So You Want To Be A Waiter

The best book on waiting tables that you have never read – yet

Reading tables pt.3

What to do with the couple that’s seated in your section?

First, you group them roughly by age. Are they middle-aged or young? Are they elderly or in their early 30s?

This will help you form a strategy.

If they are well-dressed and middle-aged or in their 30s, you might ask them what their plans are for the evening. Are they going to a theater performance? Are they going to the big concert that you know is going on in town? Are they having a “date night”? Sometimes they are getting away from the kids for an evening and they’ll be quick to tell you that. If that’s the case, try not to move them along too quickly. Believe it or not, more often than not, they’ll stay a normal or slightly normal amount of time. You’d think that they’d be campers, but in the back of their mind, they’re envisioning their babysitter throwing a wild party in their absence or worried about the kid sneaking out with the keys to the convertible. they usually don’t stay as long as you fear. You might offer champagne with something like, “Wow, not that’s a special occasion these days, isn’t it? This calls for a couple of glasses of champagne or some wine, wouldn’t you say”? Be there for them but try not to interrupt too much unless they need you to. Be watchful but not intrusive.

If it’s a really young couple, it could be a first or second date. Unless they’ve worked in the restaurant business already, don’t expect too much from them. Remember when you were 17? You barely had money for gas, much less the expected “nice dinner” and a movie. Nowadays, this is money taken away from iTunes, Aeropostale and the latest Twilight movie and paraphernalia. and have you priced the cost of going to the movies lately? So, you’re really not going to have a lot of disposable income available for your tip. There’s also the fact that they haven’t had a lot of dining out experience so, unless their parents have taught the correct way to tip, you can expect 10  – 15% at best. Of course they deserve good service, but this isn’t a table that you’re going to jump through hoops for. First of all, they going to stick with the cheapest entrees. They aren’t going to get very many appetizers or other “add-ons”, so it’s not really worth the effort to try. But this doesn’t mean that you write them off or ignore them. You are one of their initial impressions of dining out and you should reinforce what a privilege it is to be able to have someone else cook and server your food for you. While it might not pay off for you, future generations of waiters will thank you. I suspect that some of the cheapskates of this world were moved in that direction by less-than-caring service in their formative years.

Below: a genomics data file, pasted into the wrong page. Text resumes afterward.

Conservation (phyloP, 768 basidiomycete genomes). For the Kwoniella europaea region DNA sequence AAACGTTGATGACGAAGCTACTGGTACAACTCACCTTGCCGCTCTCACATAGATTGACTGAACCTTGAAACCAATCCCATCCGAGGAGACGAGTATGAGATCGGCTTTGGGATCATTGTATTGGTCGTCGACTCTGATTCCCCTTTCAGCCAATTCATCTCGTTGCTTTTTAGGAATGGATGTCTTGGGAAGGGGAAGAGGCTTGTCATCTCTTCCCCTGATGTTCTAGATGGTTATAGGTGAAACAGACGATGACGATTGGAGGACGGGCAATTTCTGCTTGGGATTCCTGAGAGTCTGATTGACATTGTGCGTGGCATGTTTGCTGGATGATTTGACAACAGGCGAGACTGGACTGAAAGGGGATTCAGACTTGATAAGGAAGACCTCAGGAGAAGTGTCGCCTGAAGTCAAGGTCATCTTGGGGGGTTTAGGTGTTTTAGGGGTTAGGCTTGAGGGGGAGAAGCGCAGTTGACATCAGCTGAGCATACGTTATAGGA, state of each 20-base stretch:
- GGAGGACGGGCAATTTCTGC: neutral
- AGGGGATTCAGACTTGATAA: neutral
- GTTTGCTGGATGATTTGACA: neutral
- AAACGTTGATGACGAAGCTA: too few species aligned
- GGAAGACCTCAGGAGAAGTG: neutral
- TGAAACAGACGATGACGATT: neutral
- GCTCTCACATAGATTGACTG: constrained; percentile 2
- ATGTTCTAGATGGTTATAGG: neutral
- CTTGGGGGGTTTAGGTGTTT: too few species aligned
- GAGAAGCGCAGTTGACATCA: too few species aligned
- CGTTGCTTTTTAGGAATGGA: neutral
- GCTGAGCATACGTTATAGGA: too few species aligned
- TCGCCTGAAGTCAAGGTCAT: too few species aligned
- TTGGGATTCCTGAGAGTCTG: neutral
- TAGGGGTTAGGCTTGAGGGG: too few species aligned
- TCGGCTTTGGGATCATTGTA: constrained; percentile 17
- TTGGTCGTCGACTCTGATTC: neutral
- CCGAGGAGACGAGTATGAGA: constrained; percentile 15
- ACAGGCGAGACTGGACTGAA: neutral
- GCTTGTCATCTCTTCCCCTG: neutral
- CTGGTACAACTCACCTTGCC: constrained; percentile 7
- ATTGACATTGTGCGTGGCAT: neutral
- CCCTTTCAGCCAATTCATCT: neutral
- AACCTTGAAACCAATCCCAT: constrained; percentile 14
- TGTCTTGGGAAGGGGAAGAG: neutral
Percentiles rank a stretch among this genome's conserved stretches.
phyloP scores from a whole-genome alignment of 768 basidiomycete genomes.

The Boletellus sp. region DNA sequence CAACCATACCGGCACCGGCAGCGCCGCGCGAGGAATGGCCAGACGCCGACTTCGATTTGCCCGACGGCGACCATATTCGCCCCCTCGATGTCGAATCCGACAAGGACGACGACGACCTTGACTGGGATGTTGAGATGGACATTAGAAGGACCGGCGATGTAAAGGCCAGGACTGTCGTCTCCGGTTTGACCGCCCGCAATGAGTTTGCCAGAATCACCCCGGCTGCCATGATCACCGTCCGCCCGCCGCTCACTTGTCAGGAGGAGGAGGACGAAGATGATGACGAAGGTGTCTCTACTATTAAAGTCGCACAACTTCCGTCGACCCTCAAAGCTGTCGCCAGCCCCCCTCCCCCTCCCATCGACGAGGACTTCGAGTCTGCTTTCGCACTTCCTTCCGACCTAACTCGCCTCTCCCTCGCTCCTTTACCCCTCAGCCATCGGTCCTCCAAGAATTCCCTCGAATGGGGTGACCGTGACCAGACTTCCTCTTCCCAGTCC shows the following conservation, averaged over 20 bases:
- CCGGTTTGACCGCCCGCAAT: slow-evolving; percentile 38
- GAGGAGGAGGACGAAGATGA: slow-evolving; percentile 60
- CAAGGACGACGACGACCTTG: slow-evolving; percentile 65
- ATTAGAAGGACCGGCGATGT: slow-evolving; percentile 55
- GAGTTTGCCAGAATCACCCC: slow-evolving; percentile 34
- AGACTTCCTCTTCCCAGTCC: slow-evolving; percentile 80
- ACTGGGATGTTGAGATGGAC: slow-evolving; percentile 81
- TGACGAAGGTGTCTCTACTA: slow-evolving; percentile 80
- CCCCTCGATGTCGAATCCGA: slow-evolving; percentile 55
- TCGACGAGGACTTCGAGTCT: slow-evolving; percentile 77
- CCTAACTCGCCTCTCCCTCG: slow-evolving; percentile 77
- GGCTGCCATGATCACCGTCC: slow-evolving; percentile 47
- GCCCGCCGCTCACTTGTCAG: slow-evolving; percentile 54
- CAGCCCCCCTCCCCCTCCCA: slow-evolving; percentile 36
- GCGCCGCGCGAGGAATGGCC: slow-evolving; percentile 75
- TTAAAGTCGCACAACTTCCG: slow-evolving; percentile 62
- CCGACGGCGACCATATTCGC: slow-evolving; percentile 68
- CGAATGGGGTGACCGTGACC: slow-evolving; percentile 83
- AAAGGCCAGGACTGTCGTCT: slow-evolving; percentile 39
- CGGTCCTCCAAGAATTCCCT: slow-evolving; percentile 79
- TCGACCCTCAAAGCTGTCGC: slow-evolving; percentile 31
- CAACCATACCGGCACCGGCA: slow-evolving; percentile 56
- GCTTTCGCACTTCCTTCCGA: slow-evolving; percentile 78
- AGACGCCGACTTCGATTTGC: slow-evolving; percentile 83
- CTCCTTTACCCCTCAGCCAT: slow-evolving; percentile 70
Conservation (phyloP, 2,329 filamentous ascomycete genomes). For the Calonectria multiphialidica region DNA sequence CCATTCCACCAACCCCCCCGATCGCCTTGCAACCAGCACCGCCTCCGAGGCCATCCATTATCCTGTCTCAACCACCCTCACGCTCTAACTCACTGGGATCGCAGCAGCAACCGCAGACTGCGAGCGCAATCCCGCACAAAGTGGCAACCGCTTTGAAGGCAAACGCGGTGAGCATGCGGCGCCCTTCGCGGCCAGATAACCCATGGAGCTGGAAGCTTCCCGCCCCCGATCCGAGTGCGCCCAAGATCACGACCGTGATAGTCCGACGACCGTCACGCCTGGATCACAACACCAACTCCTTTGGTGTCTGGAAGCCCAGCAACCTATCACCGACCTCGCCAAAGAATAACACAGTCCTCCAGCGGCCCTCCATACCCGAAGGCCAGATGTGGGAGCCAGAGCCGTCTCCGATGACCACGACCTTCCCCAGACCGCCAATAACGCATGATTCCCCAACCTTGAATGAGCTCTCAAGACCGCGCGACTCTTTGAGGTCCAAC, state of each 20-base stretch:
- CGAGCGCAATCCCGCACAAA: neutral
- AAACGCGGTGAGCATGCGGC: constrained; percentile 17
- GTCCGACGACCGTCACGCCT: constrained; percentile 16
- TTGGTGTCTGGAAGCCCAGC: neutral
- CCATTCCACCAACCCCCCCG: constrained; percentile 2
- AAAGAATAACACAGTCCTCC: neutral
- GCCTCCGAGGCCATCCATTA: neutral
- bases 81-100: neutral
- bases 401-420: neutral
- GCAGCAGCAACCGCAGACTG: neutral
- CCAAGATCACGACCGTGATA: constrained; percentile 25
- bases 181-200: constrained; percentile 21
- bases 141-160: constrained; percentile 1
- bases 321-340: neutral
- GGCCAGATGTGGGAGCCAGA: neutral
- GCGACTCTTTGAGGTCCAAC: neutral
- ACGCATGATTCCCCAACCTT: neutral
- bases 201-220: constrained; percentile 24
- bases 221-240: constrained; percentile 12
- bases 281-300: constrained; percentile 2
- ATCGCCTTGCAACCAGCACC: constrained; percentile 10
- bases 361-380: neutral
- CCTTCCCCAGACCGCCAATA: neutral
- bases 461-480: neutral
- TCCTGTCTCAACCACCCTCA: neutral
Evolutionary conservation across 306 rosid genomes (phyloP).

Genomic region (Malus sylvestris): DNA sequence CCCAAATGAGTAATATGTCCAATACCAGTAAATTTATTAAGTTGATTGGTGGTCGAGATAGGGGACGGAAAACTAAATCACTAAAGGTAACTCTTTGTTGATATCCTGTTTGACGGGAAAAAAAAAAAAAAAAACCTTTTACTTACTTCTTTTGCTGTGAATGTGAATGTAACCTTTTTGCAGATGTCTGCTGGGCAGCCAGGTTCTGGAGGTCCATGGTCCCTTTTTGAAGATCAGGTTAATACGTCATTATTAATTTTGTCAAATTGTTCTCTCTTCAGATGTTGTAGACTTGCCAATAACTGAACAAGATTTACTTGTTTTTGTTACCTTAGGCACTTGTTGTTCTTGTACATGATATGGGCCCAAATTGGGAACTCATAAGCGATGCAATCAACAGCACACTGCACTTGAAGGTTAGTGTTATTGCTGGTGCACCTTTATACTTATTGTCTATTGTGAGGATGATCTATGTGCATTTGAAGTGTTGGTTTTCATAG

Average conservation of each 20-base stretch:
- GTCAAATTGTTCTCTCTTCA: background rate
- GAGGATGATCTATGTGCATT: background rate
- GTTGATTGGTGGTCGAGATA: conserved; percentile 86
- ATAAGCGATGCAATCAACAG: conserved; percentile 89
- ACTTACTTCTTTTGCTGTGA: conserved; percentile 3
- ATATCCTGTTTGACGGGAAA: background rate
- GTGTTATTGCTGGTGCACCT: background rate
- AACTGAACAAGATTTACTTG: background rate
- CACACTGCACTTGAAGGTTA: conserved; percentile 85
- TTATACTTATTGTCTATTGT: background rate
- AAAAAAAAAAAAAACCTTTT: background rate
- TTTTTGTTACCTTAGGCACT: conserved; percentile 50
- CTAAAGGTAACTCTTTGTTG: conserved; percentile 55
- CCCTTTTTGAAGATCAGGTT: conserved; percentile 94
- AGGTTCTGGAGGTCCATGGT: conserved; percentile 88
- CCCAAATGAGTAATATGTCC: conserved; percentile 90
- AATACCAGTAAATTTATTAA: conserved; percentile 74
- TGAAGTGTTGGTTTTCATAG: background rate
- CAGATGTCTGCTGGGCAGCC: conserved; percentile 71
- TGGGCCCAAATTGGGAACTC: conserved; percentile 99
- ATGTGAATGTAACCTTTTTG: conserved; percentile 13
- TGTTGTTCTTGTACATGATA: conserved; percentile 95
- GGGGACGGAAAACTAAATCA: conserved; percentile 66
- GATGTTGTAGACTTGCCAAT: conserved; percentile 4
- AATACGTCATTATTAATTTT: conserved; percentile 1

So, what tack do you take? Try to be sympathetic and informative without going into a lot of detail about the cuisine. They don’t care that confit is something low cooked in fat, although telling them that confit is a French preparation might add to their experience. If they seem to stumble over something, gently help them out. Remember, you were young once. You didn’t always know all about food either.

The saving grace for this table is that they probably won’t be campers either. They either have a movie to go to, a gathering with their friends or the desire to find a dark cul-de-sac with daddy’s car.

Elderly couples can be hit or miss. Obviously, some elderly people are pretty miserly with tips. Either it’s because they’re on a fixed income, or they’re just past caring. They also are hung up on 15% because they’ve lived with it most of their life. 20% is a far more frequent tip these days than it was in the 60s or 70s. However, not all elderly folks are cheap. don’t assume that they are just by appearance. You can usually tell by the way that they interact with you. If they are warm and friendly, then you’ve got a good chance of getting a better than average tip if you return the attitude. If they seem curmudgeonly, oddly enough, you might get a decent tip if you play along. It’s the disengaged, slightly sour elderly folks that will stick you on the tip (but isn’t that the case with all tables?)

Remember that we should venerate our elders and try to especially respect them and their needs, even if it means eating a bad tip along the way. Remember, there are plenty of generous, friendly warm and “just glad to be anywhere” elderly folks. Don’t correct pronunciation because, let’s face it, they’ve been saying it that way all of their lives and there’s nothing gained at this point. Don’t snicker when they order a “Chablis” because, frankly, they’re more correct than they sound; while Chablis is a specific place in Burgundy, it is Chardonnay after all. You might say, “We don’t have a true Chablis, but we do have a nice California chardonnay. Would you like it”?

Some of us tend to look down at singles or couples, especially if they’re sitting at a larger table. But remember, dining with a significant other or a friend is part of the glue that keeps dining out an important lubricant in our lives. We can’t always dine out with lots of people, not should we. this is part of the fabric of the customer base and we should know how to manage them, just as we need to know how to manage an 8 top. Besides, it’s a good percentage of the tables that you are likely to see, right?

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